References/Further Reading

  1. Dellinger RP, Levy MM, Rhodes A, et al. Surviving sepsis campaign: international guidelines for management of severe sepsis and septic shock: 2012. Crit Care Med. 2013;41(2):580-637.
  2. Pro CI, Yealy DM, Kellum JA, et al. A randomized trial of protocol-based care for early septic shock. N Engl J Med. 2014;370(18):1683-1693.
  3. Investigators A, Group ACT, Peake SL, et al. Goal-directed resuscitation for patients with early septic shock. N Engl J Med. 2014;371(16):1496-1506.
  4. Mouncey PR, Osborn TM, Power GS, et al. Trial of early, goal-directed resuscitation for septic shock. N Engl J Med. 2015;372(14):1301-1311.
  5. Rivers E, Nguyen B, Havstad S, et al. Early goal-directed therapy in the treatment of severe sepsis and septic shock. N Engl J Med. 2001;345(19):1368-1377.
  6. Durairaj L, Schmidt GA. Fluid therapy in resuscitated sepsis: less is more. Chest. 2008;133(1):252-263.
  7. Kozek-Langenecker SA. Intravenous fluids: should we go with the flow? Crit Care. 2015;19 Suppl 3:S2.
  8. Sadaka F, Juarez M, Naydenov S, O’Brien J. Fluid resuscitation in septic shock: the effect of increasing fluid balance on mortality. J Intensive Care Med. 2014;29(4):213-217.
  9. Maitland K, Kiguli S, Opoka RO, et al. Mortality after fluid bolus in African children with severe infection. N Engl J Med. 2011;364(26):2483-2495.
  10. Payen D, de Pont AC, Sakr Y, et al. A positive fluid balance is associated with a worse outcome in patients with acute renal failure. Crit Care. 2008;12(3):R74.
  11. Vincent JL, Sakr Y, Sprung CL, et al. Sepsis in European intensive care units: results of the SOAP study. Crit Care Med. 2006;34(2):344-353.
  12. Boyd JH, Forbes J, Nakada TA, Walley KR, Russell JA. Fluid resuscitation in septic shock: a positive fluid balance and elevated central venous pressure are associated with increased mortality. Crit Care Med. 2011;39(2):259-265.
  13. Alsous F, Khamiees M, DeGirolamo A, Amoateng-Adjepong Y, Manthous CA. Negative fluid balance predicts survival in patients with septic shock: a retrospective pilot study. Chest. 2000;117(6):1749-1754.
  14. Maitland K, George EC, Evans JA, et al. Exploring mechanisms of excess mortality with early fluid resuscitation: insights from the FEAST trial. BMC Med. 2013;11:68.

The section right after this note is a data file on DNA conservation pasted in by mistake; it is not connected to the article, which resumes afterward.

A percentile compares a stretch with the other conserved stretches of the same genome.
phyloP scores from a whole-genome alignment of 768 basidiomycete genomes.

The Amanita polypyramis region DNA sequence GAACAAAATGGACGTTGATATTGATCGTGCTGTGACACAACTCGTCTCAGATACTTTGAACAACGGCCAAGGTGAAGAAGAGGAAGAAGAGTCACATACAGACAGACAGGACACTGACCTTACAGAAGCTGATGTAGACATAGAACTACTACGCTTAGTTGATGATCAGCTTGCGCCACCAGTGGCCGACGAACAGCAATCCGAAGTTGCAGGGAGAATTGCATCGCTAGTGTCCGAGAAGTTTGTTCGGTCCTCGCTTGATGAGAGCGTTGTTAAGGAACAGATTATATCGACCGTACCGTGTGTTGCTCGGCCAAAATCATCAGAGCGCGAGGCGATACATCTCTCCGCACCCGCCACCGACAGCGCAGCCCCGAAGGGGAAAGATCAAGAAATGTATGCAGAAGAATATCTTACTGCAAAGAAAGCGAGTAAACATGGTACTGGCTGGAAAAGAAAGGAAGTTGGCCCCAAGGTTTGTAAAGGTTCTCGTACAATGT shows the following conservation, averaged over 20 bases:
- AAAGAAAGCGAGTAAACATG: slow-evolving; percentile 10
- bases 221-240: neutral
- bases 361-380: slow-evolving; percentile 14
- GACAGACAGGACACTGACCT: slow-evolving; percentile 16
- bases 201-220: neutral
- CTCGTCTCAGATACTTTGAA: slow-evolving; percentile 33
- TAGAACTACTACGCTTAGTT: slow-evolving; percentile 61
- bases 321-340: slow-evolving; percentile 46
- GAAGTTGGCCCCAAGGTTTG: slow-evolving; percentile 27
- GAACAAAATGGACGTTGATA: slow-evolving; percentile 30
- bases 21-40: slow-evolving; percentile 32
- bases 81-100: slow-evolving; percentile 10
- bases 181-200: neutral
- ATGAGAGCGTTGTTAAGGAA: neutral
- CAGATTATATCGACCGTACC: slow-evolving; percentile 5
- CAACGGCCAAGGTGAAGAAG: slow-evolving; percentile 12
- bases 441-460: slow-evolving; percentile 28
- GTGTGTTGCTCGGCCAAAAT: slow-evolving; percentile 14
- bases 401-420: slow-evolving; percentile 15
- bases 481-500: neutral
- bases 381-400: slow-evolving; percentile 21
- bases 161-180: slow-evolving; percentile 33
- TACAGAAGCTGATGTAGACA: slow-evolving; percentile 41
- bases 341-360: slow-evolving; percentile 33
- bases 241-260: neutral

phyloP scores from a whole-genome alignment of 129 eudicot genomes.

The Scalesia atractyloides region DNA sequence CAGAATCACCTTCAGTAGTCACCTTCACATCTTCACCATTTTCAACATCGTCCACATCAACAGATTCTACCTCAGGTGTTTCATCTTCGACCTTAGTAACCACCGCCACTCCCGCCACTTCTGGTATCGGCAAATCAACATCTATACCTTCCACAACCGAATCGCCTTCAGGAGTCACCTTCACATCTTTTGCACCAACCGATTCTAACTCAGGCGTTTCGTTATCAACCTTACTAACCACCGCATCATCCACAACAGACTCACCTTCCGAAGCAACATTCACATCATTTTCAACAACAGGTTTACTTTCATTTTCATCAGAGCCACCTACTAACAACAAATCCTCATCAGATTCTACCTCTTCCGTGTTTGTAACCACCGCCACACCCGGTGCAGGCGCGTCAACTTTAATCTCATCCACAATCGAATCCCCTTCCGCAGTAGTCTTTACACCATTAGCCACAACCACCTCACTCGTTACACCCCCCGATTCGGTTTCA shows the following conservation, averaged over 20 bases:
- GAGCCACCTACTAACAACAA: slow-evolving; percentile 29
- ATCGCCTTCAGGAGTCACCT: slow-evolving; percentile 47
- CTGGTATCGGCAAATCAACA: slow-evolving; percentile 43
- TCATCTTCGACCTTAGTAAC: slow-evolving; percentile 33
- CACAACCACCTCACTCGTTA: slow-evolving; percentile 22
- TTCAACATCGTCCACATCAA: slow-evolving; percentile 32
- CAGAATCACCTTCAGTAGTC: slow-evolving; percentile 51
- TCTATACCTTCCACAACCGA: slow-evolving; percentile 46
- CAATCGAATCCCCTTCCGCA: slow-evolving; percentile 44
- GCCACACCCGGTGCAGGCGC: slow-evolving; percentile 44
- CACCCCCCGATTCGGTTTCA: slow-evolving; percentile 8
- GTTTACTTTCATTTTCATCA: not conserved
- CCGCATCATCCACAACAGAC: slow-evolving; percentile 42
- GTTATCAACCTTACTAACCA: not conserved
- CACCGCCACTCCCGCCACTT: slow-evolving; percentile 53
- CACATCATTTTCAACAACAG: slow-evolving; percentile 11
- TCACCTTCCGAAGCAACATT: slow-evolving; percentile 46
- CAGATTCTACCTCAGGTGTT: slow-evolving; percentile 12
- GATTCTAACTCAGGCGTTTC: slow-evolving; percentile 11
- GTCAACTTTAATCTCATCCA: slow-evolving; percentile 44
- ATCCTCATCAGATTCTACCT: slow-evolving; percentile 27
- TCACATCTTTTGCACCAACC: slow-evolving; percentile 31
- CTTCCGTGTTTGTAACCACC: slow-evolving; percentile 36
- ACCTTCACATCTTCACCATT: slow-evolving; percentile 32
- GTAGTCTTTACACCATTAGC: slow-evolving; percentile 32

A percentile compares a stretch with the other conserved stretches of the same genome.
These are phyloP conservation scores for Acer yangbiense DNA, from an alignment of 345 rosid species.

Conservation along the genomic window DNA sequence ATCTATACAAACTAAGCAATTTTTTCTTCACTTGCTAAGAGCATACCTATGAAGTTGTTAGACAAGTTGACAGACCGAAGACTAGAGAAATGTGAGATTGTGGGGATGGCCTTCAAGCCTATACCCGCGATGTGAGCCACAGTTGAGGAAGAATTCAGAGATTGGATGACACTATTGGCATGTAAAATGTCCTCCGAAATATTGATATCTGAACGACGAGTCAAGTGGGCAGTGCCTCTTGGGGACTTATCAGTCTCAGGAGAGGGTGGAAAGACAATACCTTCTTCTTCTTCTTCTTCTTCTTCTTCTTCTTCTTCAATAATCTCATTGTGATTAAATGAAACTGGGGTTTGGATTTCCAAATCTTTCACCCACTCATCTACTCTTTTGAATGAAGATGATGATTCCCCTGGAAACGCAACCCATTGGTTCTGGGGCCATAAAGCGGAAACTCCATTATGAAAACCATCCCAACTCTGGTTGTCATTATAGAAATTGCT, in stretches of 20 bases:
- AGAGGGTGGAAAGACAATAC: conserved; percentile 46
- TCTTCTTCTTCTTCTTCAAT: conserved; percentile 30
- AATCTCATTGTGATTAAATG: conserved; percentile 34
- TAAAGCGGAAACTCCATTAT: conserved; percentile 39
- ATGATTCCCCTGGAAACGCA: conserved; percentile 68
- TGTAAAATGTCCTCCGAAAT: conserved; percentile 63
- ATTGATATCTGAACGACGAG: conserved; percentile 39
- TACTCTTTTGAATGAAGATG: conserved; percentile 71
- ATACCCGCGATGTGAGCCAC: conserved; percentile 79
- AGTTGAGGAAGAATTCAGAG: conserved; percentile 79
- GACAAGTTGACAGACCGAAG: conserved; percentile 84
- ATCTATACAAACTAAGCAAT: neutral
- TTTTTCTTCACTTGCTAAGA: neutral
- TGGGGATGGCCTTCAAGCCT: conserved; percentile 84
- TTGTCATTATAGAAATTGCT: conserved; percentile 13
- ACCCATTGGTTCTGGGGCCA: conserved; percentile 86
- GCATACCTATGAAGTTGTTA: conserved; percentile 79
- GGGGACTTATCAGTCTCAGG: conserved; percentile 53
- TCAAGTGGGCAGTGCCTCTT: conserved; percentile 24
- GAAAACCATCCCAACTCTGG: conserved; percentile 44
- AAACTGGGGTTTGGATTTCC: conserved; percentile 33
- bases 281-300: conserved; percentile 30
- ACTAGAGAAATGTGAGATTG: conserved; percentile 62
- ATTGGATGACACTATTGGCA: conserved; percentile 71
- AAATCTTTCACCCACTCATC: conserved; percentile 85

15. Myburgh J, Finfer S. Causes of death after fluid bolus resuscitation: new insights from FEAST. BMC Med. 2013;11:67.
  16. Smith SH, Perner A. Higher vs. lower fluid volume for septic shock: clinical characteristics and outcome in unselected patients in a prospective, multicenter cohort. Crit Care. 2012;16(3):R76.
  17. Glassford NJ, Eastwood GM, Bellomo R. Physiological changes after fluid bolus therapy in sepsis: a systematic review of contemporary data. Critical care. 18(6):696. 2014.
  18. Hilton AK, Bellomo R. A critique of fluid bolus resuscitation in severe sepsis. Crit Care. 2012;16:(1)302.
  19. Malbrain ML, Marik PE, Witters I, Cordemans C, Kirkpatrick AW, Roberts DJ, Van Regenmortel N. Fluid overload, de-resuscitation, and outcomes in critically ill or injured patients: a systematic review with suggestions for clinical practice. Anaesthesiol Intensive Ther. 2014 Nov-Dec;46(5):361-80.
  20. Chappell D, Westphal M, Jacob M. The impact of the glycocalyx on microcirculatory oxygen distribution in critical illness. Curr Opin Anaesthesiol. 2009 Apr;22(2):155-62.
  21. Burke-Gaffney A, Evans TW. Lest we forget the endothelial glycocalyx in sepsis. Crit Care. 2012 Dec 12;16(2):121.
  22. Becker BF, Chappell D, Bruegger D, Annecke T, Jacob M. Therapeutic strategies targeting the endothelial glycocalyx: acute deficits, but great potential. Cardiovasc Res. 2010 Jul 15;87(2):300-10.